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Did the book look the same in the end as your originally envisioned it when you started working, or did it change through the writing process?
When I submitted the story, my editor, Jennifer Stokes, felt that the arc of the story came too late. So we pushed it forward which allowed for that moment to come almost in the middle of the story instead. This gave us the opportunity to add more imagery on either side of that juncture. I was very happy with that decision because in addition to making the story flow better, I then got to work with both my editor and designer on creating new ideas and making new paintings.
What was the strangest or most memorable moment or experience during the writing process for you?
There were a couple of strange moments in the process of creating this book. The first was when Eleanor sends a letter to her grandfather, naming her new friends. I wanted to include the rest of my family in the book, so I chose two names because they were my husband’s and my other daughter’s names. My editor then called me and asked me “How did you know my children’s names?” Her children’s names were the exact same ones as those of my family members. Secondly, I was asked to create a new painting where Eleanor sees a moon shape in an everyday occurrence. I chose a lawn edger for its half moon shape and I painted Eleanor bending down in the garden with the tool being used by her father in the background. Three months later, I found a photograph that I had printed 20 years ago with almost the identical composition. I seemed to have stored that one in my brain for a long time!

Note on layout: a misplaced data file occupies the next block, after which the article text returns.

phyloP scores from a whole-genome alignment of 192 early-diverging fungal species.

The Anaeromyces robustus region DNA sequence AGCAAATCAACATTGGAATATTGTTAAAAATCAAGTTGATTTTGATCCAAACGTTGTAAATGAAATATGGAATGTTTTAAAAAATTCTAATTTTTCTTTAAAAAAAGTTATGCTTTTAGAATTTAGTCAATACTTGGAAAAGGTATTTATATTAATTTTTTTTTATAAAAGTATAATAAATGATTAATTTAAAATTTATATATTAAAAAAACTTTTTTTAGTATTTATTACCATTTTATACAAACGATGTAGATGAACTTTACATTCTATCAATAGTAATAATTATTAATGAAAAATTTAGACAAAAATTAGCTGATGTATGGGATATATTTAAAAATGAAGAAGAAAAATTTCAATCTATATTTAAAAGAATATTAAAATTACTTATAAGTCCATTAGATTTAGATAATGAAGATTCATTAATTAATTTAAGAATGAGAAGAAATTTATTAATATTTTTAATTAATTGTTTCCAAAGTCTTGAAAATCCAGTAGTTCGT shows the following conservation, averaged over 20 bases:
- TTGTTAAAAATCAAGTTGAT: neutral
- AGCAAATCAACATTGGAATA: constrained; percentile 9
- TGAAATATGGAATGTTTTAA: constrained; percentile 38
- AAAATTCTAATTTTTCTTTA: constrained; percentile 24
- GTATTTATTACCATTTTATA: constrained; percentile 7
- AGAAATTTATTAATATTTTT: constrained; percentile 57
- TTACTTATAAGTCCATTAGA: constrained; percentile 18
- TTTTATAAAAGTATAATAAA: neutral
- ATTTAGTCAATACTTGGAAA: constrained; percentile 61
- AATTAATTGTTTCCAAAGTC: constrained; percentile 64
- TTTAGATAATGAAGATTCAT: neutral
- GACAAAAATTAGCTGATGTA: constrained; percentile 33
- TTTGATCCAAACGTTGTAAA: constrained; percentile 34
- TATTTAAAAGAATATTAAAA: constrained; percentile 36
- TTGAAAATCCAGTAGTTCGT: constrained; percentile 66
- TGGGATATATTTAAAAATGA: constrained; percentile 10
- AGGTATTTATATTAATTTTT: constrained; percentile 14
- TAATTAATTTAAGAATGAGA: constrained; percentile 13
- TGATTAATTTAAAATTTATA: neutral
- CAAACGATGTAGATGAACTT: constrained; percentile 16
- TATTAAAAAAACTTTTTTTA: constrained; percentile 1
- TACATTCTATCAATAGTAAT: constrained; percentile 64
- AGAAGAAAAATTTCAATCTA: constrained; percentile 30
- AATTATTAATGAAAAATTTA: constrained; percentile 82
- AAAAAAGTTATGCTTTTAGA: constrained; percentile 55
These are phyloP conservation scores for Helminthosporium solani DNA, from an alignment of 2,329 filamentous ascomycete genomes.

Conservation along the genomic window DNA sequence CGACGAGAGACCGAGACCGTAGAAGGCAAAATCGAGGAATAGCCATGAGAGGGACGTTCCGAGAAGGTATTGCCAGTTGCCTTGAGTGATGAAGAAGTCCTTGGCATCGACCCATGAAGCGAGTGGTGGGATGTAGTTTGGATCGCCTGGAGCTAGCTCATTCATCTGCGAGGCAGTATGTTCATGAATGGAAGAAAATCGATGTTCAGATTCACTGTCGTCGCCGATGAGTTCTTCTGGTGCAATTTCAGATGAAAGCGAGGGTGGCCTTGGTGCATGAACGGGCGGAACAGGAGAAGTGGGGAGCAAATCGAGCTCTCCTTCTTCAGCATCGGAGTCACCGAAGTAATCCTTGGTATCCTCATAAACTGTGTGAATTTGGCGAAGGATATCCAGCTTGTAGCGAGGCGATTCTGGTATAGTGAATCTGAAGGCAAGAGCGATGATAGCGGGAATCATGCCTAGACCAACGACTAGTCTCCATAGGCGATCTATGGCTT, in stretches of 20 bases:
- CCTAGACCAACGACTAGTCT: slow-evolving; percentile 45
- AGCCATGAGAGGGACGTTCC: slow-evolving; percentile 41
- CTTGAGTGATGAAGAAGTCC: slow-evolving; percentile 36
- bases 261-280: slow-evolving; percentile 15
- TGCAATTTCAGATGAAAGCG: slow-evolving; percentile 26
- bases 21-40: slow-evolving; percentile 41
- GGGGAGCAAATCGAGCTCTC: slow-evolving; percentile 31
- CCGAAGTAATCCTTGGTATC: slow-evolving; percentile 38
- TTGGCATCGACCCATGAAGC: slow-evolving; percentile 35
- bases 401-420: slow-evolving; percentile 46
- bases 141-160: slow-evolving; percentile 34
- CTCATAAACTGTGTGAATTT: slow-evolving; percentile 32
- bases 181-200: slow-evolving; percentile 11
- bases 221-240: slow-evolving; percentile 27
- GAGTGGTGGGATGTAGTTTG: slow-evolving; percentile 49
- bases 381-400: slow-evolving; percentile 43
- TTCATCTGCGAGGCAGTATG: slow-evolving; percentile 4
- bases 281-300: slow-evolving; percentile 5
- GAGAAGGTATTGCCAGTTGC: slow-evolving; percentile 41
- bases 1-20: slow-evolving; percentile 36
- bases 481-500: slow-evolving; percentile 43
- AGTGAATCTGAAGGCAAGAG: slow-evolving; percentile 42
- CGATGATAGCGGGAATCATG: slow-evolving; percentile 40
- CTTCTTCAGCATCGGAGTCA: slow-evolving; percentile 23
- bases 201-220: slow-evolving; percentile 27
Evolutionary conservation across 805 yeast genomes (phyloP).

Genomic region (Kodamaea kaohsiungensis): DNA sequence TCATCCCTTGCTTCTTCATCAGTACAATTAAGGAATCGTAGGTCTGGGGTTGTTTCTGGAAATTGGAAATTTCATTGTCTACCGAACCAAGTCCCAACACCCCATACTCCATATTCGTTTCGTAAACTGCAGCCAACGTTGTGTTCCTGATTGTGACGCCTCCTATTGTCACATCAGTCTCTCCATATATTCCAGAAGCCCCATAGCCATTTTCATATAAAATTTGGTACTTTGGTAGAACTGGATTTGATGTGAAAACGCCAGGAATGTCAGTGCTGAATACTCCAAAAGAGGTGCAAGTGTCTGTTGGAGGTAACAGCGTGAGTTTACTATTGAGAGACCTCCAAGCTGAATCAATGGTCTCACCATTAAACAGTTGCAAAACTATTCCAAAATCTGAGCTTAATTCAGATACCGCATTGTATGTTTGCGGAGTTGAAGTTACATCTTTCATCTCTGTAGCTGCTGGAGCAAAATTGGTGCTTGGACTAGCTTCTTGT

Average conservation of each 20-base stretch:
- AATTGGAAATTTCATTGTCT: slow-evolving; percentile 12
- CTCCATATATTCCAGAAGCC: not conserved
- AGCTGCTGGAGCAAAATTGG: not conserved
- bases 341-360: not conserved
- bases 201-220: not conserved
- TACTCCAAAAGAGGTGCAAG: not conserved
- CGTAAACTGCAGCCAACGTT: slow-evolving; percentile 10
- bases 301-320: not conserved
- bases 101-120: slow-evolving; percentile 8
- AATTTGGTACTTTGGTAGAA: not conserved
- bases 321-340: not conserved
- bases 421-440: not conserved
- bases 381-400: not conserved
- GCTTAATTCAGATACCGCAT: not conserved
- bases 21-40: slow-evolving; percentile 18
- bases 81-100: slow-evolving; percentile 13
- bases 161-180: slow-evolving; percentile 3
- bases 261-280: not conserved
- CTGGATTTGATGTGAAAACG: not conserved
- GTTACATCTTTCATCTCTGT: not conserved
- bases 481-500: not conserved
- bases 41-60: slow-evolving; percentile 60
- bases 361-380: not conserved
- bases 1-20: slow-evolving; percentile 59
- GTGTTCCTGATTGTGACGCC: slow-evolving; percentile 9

What defines a great book for young readers, in your opinion? Tell us about one or two books you consider to be truly great kids books, whether you read them as a child or an adult.
A good story not only has words that you can get immersed in but original imagery to support those words. My favourite books as a child were by Richard Scarry. He created an entire world of animals and funny events all while teaching children to read. There was also always the challenge of finding Lowly Worm in an unexpected place. My daughters loved Dr. DeSoto by William Steig and Suki’s Kimono written by Chieri Uegaki and illustrated by Stephane Jorisch.
As an illustrator, I worship Sydney Smith’s stunning sense of light and place, Lauren Child’s unique and fun collages of drawings, materials and photographs and Thao Lam’s beautiful collages which highlight difficult yet important topics for children to learn about.
What are you working on now?
I have two daughters and this is my first book about my first child. My second daughter is waiting for her turn. I am writing a story about her and her first love, a tuxedo cat named Gatsby. I’ve made a couple of paintings already. At 59, I’m starting this 2nd career late in the game so I hope it doesn’t take another 20 years to finish this one!
Maggie Knaus is a photographer and artist and serves as an executive of the Friends of the Osborne Collection of Early Children’s Books. Eleanor’s Moon is her first picture book. Originally from Washington, DC, she now lives in Toronto, Ontario.